SALT LAKE CITY — As Utah’s number of COVID-19 cases continues to increase — with 827 new cases reported on Monday — the Utah Medical Association has called on the state to implement a statewide mask mandate.
With Monday’s new numbers, the state now estimates there are 16,459 active cases of the disease in Utah — a 1.2% increase in positive cases from Sunday. No new deaths were reported by the health department.
The rolling seven-day average number of positive cases per day is now at 1,001 — the first time the average has broken 1,000 since the pandemic began. The positive test rate per day for that time period is now 14%.
Of the 817,461 people tested for COVID-19 in Utah so far, 8.7% have tested positive for the disease. The health department reported an increase of 6,212 tests conducted as of Monday.
There are currently 167 COVID-19 patients hospitalized in Utah, including 66 in intensive care unit, or ICU, beds across the state, health department data shows. About 65% of all ICU beds in Utah are occupied as of Monday, while about 45% of non-ICU beds are filled.
Monday's totals give Utah 71,442 total confirmed cases, with 3,757 total hospitalizations, and 453 total deaths from the disease. A total of 54,530 Utah COVID-19 cases are now considered recovered, according to the health department.
The health department has added some additional information to the state's coronavirus dashboard, including more information about outbreaks in schools. The department has also prepared an instructional video about the changes to the dashboard.
Calls for a statewide mask mandate continue
As the state continues to see a record-breaking spike of new COVID-19 cases, another group has called on Utah Gov. Gary Herbert to issue a statewide mask mandate.
The Utah Medical Association sent a letter to the governor last week calling for a mandatory face coverings rule amid consistent record-breaking numbers, according to a Monday press release.
Founded in 1895, the association is the largest physician organization in the state, according to its website.
“Face coverings reduce transmission of the virus, which in turn will allow our state economy to remain more open, and allow people to more safely interact,” said association CEO Michelle S. McOmber. “That benefits everyone.”
During a spike of COVID-19 cases in July, the Utah Hospital Association and Salt Lake Chamber also called on Herbert to implement a mandatory face mask mandate for areas under red, orange and yellow restrictions.
Utah County health officials implemented a mask mandate last week after Orem and Provo were both moved back to orange-level restrictions.
The highest percentage of cases in the state is in Salt Lake County at 43.6% — down from 50.6% in June, according to USAFacts.org data reported by the Centers for Disease Control and Prevention.
A total of 26.1% of the state’s cases are in Utah County, up from 17.9% in June.
Following the state's spike over the summer, Herbert declined to implement a mask mandate and instead called on Utahns to "do better" about voluntarily wearing them.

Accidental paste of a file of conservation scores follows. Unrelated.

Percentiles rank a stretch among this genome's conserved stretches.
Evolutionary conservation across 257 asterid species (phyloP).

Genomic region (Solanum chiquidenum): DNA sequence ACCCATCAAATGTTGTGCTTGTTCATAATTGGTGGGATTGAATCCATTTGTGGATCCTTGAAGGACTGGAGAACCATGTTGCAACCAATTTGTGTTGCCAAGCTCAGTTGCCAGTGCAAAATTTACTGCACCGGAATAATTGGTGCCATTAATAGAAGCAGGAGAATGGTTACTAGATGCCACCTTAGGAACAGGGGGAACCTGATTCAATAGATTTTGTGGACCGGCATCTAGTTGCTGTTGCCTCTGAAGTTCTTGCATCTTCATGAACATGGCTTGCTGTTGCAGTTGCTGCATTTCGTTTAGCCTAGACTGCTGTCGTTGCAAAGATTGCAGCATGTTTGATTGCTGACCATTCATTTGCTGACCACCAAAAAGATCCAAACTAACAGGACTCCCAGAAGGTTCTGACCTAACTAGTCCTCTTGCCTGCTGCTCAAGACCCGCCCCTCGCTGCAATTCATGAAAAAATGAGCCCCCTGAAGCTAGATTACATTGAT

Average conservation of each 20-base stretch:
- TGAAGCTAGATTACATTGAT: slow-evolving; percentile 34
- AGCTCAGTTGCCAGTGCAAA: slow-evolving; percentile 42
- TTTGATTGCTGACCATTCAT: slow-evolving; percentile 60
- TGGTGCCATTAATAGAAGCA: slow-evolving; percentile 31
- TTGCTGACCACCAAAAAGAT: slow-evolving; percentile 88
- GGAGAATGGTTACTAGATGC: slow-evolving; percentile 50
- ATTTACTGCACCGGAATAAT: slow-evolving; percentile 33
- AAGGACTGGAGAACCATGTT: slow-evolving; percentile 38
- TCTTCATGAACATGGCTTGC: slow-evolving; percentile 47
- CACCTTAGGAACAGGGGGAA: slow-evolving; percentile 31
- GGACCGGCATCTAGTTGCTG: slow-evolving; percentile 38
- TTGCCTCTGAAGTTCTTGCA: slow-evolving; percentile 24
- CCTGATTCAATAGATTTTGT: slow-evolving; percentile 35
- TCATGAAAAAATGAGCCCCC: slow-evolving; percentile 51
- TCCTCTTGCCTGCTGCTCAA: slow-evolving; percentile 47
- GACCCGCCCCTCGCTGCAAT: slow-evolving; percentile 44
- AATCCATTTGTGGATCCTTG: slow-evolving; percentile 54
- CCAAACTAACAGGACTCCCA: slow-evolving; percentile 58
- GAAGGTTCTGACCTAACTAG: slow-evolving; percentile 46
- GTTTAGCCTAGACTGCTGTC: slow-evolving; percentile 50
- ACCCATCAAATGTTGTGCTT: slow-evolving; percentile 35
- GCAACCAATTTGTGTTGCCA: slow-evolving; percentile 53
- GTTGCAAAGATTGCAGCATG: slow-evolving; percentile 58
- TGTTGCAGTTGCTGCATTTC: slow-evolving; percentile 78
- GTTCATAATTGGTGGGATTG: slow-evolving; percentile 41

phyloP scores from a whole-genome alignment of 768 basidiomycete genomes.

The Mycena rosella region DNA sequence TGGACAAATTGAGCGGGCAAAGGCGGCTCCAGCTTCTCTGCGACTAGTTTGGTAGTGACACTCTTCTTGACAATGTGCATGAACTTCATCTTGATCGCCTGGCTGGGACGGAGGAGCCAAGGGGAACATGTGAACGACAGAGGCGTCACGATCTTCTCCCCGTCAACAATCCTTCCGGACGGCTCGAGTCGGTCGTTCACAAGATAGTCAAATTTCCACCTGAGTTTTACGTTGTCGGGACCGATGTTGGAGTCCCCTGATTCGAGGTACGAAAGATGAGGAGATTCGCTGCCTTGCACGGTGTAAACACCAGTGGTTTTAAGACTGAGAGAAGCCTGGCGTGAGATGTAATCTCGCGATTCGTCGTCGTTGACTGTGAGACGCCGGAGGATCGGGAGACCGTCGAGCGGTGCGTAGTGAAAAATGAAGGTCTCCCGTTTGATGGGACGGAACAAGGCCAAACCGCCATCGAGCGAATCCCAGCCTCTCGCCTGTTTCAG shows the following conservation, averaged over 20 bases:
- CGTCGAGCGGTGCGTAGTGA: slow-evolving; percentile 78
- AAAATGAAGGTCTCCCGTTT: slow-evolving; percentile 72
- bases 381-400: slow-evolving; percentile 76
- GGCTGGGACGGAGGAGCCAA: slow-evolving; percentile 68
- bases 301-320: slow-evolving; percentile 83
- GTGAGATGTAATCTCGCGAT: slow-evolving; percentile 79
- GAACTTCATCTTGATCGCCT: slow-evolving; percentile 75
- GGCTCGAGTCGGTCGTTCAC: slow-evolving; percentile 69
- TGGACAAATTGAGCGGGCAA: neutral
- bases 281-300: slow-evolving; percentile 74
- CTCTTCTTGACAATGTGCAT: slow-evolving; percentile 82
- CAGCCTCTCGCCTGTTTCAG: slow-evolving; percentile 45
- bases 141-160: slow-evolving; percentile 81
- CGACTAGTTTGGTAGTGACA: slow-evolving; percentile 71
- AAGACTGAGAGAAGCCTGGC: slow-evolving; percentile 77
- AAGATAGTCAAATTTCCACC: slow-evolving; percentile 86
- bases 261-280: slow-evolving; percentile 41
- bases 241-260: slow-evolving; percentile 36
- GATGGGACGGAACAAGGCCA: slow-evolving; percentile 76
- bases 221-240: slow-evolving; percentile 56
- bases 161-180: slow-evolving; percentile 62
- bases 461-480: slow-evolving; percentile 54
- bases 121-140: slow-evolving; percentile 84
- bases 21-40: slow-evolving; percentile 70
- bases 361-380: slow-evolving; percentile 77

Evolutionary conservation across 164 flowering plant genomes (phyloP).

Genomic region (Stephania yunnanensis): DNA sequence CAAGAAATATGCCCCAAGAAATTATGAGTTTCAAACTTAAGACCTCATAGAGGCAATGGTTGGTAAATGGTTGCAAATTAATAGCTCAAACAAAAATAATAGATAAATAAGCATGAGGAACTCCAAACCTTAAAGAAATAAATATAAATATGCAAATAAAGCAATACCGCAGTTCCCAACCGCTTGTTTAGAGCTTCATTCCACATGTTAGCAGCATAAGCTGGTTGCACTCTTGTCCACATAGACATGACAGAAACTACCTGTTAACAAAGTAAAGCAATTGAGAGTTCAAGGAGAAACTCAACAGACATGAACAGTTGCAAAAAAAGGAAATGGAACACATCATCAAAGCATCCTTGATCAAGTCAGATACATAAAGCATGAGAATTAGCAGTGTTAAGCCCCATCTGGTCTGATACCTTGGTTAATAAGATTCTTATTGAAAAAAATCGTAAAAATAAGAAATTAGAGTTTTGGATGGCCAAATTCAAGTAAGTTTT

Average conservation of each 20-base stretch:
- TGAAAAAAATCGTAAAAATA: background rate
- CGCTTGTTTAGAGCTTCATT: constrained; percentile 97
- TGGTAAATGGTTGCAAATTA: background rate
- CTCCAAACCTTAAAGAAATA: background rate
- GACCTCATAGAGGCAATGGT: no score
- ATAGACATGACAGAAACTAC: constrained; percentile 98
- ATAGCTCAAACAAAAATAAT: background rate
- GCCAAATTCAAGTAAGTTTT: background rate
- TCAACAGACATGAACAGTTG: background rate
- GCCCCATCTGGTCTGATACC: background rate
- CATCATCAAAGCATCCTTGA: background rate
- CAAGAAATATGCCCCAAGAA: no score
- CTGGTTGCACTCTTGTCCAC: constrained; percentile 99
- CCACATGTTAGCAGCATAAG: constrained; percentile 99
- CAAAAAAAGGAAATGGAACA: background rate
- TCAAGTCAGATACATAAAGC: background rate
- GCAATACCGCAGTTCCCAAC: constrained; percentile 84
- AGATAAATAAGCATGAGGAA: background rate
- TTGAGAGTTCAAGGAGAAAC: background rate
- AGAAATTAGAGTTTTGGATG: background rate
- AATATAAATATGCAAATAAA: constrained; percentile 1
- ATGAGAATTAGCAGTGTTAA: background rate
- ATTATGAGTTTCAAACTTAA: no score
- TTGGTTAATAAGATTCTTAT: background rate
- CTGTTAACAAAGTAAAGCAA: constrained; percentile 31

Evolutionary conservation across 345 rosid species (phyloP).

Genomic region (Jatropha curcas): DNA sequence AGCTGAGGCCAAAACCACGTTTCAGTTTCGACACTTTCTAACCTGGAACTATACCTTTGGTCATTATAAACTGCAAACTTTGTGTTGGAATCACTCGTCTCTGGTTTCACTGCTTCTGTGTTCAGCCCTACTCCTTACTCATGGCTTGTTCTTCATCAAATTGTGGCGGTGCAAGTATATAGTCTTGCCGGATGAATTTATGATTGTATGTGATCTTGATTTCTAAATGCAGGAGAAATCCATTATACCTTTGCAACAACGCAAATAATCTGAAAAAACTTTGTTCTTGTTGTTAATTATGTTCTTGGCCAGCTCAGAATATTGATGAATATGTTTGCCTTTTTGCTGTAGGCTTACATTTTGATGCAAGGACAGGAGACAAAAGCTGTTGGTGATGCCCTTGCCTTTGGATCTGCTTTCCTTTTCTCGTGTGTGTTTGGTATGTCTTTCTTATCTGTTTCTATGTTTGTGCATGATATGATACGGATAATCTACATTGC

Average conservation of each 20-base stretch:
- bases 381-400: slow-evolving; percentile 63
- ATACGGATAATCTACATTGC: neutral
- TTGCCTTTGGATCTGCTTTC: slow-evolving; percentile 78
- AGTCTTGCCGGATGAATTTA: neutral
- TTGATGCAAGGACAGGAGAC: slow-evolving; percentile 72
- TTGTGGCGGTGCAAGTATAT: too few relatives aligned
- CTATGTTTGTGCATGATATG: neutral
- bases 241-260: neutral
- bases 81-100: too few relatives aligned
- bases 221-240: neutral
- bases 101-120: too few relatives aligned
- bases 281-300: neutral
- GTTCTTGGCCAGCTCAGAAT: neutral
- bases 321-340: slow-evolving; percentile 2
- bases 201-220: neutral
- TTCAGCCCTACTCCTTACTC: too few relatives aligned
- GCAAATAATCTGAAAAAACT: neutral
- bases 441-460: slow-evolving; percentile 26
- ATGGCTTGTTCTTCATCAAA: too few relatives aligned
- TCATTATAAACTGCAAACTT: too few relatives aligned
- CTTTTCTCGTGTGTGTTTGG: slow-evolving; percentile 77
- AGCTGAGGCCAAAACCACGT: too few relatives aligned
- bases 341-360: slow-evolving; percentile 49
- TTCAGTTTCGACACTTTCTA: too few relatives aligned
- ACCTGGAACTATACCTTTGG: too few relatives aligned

Last week, Salt Lake County Mayor Jenny Wilson again called on the governor to implement a mask mandate, saying: "Please Governor, we need you to move from requests to requirements." Herbert criticized the letter, calling it a “political stunt.”
Following record-breaking COVID-19 cases last week, officials said a face mask requirement was on the table but Herbert ultimately declined to implement one, saying that would be "overkill" and a one-size-fits-all approach isn't appropriate.
Test results now include data from PCR tests and antigen tests. Positive COVID-19 test results are reported to the health department immediately after they are confirmed, but negative test results may not be reported for 24 to 72 hours.
The total number of cases reported by the Utah Department of Health each day includes all cases of COVID-19 since Utah's outbreak began, including those who are currently infected, those who have recovered from the disease, and those who have died.
Recovered cases are defined as anyone who was diagnosed with COVID-19 three or more weeks ago and has not died.
Deaths reported by the state typically occurred two to seven days prior to when they are reported, according to the health department. Some deaths may be from even further back, especially if the person is from Utah but has died in another state.
The health department reports both confirmed and probable COVID-19 case deaths per the case definition outlined by the Council of State and Territorial Epidemiologists. The death counts are subject to change as case investigations are completed.
Data included in this story primarily reflects the state of Utah as a whole. For more localized data, visit your local health district's website.
Information is from the Utah Department of Health and coronavirus.utah.gov/case-counts. For more information on how the Utah Department of Health compiles and reports COVID-19 data, visit coronavirus.utah.gov/case-counts and scroll down to the "Data Notes" section at the bottom of the page.